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The Revue Cinema is arguably Toronto's oldest operating movie theatre and likely one of the oldest in Canada. It opened in 1912 at a time that predates what most people think of as the golden age of Hollywood and the classic silent film era. “Movies weren't quite the movies yet,” says Eric Veillette, who became The Revue's programming director after working for eight years as a film journalist and columnist for the Toronto Star. "Films like D.W. Griffiths' Birth of a Nation hadn't really become popular yet, so you had a lot of short films." In fact, Charlie Chaplin hadn't even arrived on the scene yet.

When The Revue opened, seating extended into what is now the lobby. A single showing on its only screen could accommodate 515 people, and that was for a film's second run. “As we are now, we were always a second-run cinema, which was very common for the neighbourhood cinemas at the time," says Eric. "From the teens into the twenties and thirties you had these big grand houses like the Loews Yonge Street – now The Elgin Theatre – that would open the big movies and then those movies would slowly trickle into the neighbourhoods. If you wanted a big night on the town, you went to a place like Loews, but if you wanted something closer to home, you went to a place like The Revue."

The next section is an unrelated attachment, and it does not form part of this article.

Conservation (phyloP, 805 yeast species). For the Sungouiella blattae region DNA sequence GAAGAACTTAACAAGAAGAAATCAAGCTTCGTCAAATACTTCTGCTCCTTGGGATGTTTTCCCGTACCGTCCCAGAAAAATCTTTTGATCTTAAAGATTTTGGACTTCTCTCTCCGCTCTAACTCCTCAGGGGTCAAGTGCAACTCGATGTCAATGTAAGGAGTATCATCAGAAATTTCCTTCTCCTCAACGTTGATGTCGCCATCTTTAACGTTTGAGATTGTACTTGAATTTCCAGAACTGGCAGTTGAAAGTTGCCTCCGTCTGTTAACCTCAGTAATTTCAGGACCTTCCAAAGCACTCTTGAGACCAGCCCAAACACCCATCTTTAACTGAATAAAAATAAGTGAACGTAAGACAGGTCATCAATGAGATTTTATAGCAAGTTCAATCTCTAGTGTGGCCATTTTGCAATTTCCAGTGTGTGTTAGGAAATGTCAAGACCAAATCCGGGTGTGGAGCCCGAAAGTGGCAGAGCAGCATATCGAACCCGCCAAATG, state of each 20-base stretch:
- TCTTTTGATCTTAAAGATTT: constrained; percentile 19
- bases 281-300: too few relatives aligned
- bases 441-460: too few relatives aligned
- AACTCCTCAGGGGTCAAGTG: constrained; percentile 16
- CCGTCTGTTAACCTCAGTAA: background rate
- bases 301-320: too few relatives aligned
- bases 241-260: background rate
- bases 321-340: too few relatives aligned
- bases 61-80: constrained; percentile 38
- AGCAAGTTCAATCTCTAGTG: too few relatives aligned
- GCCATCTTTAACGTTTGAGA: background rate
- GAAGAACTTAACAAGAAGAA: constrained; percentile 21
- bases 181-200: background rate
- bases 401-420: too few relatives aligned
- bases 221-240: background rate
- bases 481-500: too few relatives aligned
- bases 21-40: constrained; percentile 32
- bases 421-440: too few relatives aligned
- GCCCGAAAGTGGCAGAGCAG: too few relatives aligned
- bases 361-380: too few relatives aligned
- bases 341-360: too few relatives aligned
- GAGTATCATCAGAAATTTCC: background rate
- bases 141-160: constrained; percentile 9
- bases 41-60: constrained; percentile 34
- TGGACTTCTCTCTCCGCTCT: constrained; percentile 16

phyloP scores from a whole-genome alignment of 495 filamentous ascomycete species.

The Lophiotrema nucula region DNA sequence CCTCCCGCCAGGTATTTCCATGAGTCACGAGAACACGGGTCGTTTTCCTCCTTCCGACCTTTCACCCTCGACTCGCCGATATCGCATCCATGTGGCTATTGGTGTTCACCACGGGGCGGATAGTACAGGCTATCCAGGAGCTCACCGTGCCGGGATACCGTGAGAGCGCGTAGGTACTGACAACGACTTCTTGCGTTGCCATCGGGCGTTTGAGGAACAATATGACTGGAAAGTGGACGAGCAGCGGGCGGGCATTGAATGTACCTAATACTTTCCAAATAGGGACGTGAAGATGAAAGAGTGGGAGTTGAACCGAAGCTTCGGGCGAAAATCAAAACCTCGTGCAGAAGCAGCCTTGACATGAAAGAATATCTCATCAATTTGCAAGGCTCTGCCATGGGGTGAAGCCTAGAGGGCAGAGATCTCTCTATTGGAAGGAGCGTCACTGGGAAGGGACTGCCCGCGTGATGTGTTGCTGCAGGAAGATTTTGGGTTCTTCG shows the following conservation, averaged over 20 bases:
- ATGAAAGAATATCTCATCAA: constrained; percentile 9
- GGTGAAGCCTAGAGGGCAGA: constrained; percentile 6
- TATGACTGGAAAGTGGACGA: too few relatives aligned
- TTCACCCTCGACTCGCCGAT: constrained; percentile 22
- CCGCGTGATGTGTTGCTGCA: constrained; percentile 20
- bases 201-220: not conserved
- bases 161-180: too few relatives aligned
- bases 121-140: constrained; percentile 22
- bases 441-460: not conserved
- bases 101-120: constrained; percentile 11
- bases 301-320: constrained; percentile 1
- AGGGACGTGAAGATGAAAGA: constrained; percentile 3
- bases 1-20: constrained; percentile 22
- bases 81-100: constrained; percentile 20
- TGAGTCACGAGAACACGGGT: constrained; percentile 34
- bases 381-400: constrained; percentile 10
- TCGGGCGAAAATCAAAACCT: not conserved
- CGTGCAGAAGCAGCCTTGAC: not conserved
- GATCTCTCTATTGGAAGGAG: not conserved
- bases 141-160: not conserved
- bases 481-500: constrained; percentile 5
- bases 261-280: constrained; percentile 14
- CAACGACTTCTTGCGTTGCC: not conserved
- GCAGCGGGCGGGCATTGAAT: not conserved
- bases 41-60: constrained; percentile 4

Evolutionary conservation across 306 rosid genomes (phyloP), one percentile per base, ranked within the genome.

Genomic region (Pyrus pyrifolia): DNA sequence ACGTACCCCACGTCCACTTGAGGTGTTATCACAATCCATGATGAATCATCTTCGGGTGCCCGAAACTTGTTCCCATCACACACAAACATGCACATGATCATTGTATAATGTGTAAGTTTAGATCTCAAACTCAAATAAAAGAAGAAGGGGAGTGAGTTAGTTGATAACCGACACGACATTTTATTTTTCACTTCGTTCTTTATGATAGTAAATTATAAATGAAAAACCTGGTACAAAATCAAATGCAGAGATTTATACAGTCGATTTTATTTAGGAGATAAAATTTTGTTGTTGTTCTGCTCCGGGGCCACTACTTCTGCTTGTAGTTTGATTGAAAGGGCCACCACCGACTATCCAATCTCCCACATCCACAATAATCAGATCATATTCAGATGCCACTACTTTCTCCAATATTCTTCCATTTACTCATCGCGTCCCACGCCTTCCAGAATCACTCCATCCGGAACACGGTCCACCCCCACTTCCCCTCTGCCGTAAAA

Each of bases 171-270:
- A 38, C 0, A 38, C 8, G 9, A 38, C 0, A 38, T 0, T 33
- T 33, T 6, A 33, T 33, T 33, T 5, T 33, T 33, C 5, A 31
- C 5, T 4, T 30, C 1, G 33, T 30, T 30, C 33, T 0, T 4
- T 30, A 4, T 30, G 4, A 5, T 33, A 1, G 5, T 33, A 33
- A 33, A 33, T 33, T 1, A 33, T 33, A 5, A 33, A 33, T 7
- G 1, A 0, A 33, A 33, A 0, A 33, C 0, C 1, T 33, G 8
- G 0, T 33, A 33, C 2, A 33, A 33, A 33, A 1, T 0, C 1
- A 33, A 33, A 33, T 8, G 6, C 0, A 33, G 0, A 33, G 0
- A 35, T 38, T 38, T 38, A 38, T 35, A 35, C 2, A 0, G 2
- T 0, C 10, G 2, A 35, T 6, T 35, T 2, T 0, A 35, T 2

The Revue Cinema changed as movie tastes changed and it valiantly kept up with the times. But, in 2004, its long-time owner Peter McQuillan passed away and the future of The Revue Cinema was put into severe doubt for the first time in its history.

Read the story of The Revue Cinema

Ratings & Reviews - The Revue Cinema

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    I was invited to attend the film about Maria Callas which was accompanied by two young trained artists who are currently involved with opera. There was also a Q&A at the end followed by another solo by the young female soprano. A wonderful evening and I would attend a similar event again if held here. There were six of us and we dined at The Local before the event - great service and food. Thank you.

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